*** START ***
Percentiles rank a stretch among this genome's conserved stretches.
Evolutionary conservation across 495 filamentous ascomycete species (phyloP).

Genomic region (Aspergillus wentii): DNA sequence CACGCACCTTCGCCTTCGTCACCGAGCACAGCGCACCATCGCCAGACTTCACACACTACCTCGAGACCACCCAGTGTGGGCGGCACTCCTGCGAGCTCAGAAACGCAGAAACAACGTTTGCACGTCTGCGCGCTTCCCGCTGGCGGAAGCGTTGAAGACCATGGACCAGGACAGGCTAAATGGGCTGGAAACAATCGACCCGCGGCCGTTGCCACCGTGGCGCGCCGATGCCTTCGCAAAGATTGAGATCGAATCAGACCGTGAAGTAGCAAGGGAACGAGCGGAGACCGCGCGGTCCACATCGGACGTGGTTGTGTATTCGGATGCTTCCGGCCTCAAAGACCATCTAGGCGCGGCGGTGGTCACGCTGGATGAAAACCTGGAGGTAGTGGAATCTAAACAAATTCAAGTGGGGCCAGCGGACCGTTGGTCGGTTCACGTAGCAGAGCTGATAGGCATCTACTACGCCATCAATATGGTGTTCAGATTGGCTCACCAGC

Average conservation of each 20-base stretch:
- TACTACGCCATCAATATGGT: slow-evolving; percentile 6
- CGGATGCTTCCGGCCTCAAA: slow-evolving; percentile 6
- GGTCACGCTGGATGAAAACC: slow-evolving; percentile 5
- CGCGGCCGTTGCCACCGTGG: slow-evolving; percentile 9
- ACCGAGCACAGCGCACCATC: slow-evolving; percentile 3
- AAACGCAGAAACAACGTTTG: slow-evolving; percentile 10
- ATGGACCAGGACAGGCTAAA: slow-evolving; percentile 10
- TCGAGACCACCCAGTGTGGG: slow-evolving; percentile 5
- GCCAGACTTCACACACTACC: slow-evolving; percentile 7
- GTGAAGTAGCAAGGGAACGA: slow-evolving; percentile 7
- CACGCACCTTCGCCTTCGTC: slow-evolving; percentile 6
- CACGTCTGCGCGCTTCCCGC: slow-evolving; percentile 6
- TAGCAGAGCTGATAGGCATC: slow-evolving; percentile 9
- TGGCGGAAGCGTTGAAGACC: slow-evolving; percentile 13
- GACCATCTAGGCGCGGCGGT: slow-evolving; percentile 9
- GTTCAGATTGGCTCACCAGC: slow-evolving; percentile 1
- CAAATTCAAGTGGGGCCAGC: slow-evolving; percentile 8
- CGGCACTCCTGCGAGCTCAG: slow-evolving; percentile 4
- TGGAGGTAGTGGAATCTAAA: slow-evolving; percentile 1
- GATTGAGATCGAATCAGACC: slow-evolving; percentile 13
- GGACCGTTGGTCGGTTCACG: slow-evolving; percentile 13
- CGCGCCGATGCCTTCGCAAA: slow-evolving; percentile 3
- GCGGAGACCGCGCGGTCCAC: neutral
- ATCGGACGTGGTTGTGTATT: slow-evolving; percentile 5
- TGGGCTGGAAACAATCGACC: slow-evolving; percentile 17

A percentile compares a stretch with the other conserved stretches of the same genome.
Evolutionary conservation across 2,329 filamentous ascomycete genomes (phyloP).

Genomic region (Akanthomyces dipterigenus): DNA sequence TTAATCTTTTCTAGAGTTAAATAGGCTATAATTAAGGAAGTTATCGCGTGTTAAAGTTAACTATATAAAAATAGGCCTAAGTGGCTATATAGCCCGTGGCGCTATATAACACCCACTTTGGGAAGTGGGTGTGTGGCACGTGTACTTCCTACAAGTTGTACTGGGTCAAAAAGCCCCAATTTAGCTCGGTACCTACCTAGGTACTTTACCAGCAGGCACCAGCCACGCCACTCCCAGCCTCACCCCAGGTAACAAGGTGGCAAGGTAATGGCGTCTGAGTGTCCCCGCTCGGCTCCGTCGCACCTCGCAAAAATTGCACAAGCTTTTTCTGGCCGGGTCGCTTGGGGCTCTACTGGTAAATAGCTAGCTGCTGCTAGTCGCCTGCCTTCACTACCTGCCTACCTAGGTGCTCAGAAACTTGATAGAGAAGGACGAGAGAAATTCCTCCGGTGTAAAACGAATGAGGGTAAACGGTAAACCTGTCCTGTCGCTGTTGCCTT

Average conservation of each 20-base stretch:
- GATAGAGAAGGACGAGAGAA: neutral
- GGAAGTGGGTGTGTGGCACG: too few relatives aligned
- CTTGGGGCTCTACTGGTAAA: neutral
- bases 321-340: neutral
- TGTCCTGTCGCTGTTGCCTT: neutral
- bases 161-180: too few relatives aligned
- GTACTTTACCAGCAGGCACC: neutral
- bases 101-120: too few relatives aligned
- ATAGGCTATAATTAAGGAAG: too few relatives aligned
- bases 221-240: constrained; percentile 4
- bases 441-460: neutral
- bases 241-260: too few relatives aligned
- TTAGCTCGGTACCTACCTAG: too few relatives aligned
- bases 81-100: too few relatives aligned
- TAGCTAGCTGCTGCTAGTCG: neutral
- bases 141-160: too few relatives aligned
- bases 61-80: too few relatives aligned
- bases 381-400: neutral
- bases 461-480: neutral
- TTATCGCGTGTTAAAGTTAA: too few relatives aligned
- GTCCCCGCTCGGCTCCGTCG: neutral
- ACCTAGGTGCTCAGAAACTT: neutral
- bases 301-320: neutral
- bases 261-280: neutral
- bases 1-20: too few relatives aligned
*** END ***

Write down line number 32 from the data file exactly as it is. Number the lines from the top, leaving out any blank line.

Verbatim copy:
Genomic region (Akanthomyces dipterigenus): DNA sequence TTAATCTTTTCTAGAGTTAAATAGGCTATAATTAAGGAAGTTATCGCGTGTTAAAGTTAACTATATAAAAATAGGCCTAAGTGGCTATATAGCCCGTGGCGCTATATAACACCCACTTTGGGAAGTGGGTGTGTGGCACGTGTACTTCCTACAAGTTGTACTGGGTCAAAAAGCCCCAATTTAGCTCGGTACCTACCTAGGTACTTTACCAGCAGGCACCAGCCACGCCACTCCCAGCCTCACCCCAGGTAACAAGGTGGCAAGGTAATGGCGTCTGAGTGTCCCCGCTCGGCTCCGTCGCACCTCGCAAAAATTGCACAAGCTTTTTCTGGCCGGGTCGCTTGGGGCTCTACTGGTAAATAGCTAGCTGCTGCTAGTCGCCTGCCTTCACTACCTGCCTACCTAGGTGCTCAGAAACTTGATAGAGAAGGACGAGAGAAATTCCTCCGGTGTAAAACGAATGAGGGTAAACGGTAAACCTGTCCTGTCGCTGTTGCCTT